In his own signed letter to Tusk, Johnson said he was confident that the process of getting the legislation through Britain's parliament would be completed before October 31.
Mr. Letwin, who supports Mr. Johnson's Brexit deal, argued that the amendment was simply a safety net to prevent pro-Brexit hard-liners from sabotaging the implementing legislation and, in the ensuing political vacuum before the October 31 deadline, engineering the no-deal rupture that some want.
The Downing Road supply stated Johnson had despatched a photocopy of the letter contained within the legislation that requires him to ask for the delay if there isn't any Brexit deal, however didn't signal it.
Johnson's defeat in the British parliament over the sequencing of the ratification of his deal exposed the prime minister to a law passed by those opposed to a no deal departure, demanding he request a delay until January 31.
Saturday's amendment, put forward by former Conservative cabinet minister Oliver Letwin, deflated Johnson's big Brexit day just as hundreds of thousands gathered to march on Parliament demanding another referendum on European Union membership.
Johnson was obliged to file the request by law if he failed to gain parliamentary approval for the new Brexit deal by Saturday.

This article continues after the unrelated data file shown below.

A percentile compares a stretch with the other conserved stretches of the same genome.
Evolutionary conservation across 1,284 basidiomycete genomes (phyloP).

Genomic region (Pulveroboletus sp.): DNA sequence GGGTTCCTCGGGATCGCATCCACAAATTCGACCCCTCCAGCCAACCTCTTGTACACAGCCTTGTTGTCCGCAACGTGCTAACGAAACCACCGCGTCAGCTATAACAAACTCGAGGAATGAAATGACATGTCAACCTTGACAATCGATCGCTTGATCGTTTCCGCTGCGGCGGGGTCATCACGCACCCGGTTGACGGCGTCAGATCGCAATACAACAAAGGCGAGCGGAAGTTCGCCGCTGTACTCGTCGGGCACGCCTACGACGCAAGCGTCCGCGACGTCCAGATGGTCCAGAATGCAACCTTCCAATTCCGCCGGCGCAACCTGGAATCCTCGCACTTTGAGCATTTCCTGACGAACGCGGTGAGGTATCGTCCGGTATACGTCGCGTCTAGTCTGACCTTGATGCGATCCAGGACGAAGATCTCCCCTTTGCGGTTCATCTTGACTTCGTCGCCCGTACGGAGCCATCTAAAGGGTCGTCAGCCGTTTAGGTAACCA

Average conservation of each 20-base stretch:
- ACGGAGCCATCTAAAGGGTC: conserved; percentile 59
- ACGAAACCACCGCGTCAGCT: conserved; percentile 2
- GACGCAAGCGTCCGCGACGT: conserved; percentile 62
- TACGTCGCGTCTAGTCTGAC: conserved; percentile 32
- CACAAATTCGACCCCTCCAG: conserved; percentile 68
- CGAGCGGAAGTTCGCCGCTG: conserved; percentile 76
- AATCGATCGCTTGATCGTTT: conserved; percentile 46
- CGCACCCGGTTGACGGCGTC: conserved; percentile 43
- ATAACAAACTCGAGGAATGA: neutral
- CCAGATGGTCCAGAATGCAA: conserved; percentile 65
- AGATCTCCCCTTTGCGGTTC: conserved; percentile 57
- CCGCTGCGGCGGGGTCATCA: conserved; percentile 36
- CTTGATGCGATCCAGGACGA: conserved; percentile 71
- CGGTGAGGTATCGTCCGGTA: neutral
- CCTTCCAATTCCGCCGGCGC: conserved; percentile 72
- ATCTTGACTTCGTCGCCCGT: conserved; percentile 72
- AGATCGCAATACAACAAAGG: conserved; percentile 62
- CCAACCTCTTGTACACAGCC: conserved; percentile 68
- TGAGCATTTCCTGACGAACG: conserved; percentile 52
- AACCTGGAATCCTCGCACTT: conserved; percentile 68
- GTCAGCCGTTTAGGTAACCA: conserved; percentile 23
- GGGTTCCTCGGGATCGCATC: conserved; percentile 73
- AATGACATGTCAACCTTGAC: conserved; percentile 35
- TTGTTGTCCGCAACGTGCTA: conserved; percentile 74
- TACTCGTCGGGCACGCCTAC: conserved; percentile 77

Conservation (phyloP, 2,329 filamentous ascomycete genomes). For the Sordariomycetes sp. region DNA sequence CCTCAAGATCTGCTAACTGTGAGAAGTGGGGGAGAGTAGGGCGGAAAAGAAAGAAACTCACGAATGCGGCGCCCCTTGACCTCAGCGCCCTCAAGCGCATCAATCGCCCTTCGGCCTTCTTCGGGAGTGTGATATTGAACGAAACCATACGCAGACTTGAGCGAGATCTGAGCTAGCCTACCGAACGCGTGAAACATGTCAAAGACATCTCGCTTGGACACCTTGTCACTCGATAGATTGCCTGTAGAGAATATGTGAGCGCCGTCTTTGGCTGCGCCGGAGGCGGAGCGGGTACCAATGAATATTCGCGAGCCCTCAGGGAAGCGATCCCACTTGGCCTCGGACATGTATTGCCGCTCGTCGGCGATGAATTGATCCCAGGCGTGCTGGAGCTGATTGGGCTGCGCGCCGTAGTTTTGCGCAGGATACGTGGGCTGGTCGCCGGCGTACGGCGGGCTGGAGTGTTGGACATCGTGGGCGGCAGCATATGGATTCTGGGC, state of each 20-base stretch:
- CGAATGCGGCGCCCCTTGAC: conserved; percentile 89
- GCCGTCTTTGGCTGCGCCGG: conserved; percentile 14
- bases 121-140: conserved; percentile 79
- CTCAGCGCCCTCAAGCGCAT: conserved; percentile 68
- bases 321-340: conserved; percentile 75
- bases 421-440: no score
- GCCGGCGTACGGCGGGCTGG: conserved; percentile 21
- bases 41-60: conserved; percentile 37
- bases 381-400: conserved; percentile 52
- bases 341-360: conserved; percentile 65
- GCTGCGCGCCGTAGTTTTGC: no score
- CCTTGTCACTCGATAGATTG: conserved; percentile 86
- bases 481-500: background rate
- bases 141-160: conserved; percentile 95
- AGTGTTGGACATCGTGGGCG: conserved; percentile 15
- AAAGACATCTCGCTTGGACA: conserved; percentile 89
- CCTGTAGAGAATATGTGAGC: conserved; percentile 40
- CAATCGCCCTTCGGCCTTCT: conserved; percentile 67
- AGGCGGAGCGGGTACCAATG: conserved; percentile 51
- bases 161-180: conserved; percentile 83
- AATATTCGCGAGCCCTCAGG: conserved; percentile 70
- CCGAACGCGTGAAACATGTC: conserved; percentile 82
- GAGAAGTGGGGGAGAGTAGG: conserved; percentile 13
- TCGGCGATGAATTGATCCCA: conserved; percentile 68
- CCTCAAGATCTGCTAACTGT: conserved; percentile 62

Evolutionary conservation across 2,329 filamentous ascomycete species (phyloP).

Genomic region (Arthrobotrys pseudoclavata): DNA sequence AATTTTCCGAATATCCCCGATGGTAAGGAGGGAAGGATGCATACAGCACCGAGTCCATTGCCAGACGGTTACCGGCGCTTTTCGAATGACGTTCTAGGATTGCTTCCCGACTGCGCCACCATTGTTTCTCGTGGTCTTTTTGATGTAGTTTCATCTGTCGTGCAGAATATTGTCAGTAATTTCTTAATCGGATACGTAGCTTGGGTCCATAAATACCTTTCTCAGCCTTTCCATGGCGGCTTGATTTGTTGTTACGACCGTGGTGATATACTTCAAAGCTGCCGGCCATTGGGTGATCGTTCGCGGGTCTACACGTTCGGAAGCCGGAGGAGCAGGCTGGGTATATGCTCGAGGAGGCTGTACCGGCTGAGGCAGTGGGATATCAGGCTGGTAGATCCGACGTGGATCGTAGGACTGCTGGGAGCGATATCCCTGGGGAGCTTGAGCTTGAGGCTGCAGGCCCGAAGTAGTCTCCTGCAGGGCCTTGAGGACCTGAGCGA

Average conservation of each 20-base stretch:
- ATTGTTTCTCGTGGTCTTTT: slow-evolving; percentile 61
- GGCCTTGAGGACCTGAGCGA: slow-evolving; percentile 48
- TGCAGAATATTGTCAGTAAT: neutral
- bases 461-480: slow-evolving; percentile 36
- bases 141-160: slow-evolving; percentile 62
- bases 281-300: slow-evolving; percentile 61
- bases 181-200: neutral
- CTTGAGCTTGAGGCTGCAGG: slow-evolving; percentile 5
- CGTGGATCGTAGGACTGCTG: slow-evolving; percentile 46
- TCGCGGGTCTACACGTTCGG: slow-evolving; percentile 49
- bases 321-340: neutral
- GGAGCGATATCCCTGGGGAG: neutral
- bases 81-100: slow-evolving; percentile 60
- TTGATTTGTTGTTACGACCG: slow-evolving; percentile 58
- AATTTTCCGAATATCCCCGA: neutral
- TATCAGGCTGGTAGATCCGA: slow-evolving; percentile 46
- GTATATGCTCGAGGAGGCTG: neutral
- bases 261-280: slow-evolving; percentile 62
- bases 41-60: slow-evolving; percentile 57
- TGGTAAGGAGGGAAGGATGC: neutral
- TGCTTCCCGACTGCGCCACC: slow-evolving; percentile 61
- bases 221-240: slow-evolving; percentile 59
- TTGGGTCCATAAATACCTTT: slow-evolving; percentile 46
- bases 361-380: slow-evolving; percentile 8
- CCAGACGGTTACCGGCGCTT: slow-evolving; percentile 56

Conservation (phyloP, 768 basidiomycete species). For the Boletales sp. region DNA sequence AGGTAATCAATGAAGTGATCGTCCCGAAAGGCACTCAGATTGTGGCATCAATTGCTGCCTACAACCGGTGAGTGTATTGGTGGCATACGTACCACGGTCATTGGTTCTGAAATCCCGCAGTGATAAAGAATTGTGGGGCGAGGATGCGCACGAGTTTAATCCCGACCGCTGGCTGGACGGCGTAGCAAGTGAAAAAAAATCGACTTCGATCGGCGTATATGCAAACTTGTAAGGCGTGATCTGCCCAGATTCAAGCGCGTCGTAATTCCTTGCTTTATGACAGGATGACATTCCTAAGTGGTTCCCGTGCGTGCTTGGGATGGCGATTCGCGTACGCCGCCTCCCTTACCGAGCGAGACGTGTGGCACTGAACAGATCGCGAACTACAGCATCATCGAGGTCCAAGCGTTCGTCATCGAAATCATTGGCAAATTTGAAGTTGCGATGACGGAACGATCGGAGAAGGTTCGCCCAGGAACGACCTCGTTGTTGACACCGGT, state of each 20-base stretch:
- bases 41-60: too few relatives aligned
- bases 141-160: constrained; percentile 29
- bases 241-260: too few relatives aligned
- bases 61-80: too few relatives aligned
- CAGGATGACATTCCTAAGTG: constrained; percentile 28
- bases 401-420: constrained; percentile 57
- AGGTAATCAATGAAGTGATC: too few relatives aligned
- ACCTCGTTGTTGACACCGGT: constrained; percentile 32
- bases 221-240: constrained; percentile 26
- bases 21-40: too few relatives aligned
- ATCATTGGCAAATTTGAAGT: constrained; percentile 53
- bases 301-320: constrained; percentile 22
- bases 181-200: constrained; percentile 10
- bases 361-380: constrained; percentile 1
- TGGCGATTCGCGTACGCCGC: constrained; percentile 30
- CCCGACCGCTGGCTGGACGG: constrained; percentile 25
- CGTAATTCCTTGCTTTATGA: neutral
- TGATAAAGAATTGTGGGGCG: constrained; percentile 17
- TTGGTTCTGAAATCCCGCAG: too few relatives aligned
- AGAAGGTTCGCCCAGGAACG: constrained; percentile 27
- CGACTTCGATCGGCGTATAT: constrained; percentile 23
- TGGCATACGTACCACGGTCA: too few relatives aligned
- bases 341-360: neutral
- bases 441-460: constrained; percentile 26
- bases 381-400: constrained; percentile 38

"I will tell our friends and colleagues in the European Union exactly what I have told everyone in the last 88 days I have served as Prime Minister; that further delay will be bad for this country, bad for the European Union and bad for democracy".
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Oliver Letwin, the lawmaker behind Saturday's amendment, said on Sunday that he believed Johnson could probably get his Brexit deal over the line.
Protesters outside parliament cheered as legislators backed Letwin's amendment. The amendment effectively builds into the law another insurance policy to avoid a "no-deal" Brexit.
EU ambassadors agreed on Sunday morning that the withdrawal agreement would be sent to the European parliament on Monday.
Labour's Brexit spokesman Keir Starmer said the party would put forward amendments to Johnson's Brexit legislation, particularly aimed at closing the "trap door" to a no-deal Brexit kicking in at the end of a transition period in December 2020.
The unseemly missives to Brussels - called "silly" by critics - were prompted by the law enacted in September by Conservative rebels and opposition MPs to force the government to seek the extension if an agreement is not passed by the House of Commons by 11 pm on October 19.
To make up for the votes of 10 DUP lawmakers, Johnson has tried to persuade members of the left-of-centre Labour Party to support the deal.
The decision is a huge setback to Johnson, who defiantly told MPs immediately after the vote that he was "not daunted or dismayed" by the result and that he believes he can still command "overwhelming" support for the new European Union divorce plan. "That is what we are going to do next week", he told the BBC.
Tusk confirmed he has received the extension request from Johnson.
He says lawmakers face the option of either approving the deal or propelling the United Kingdom to a disorderly no-deal exit that could divide the West, hurt global growth and bring renewed violence to Northern Ireland.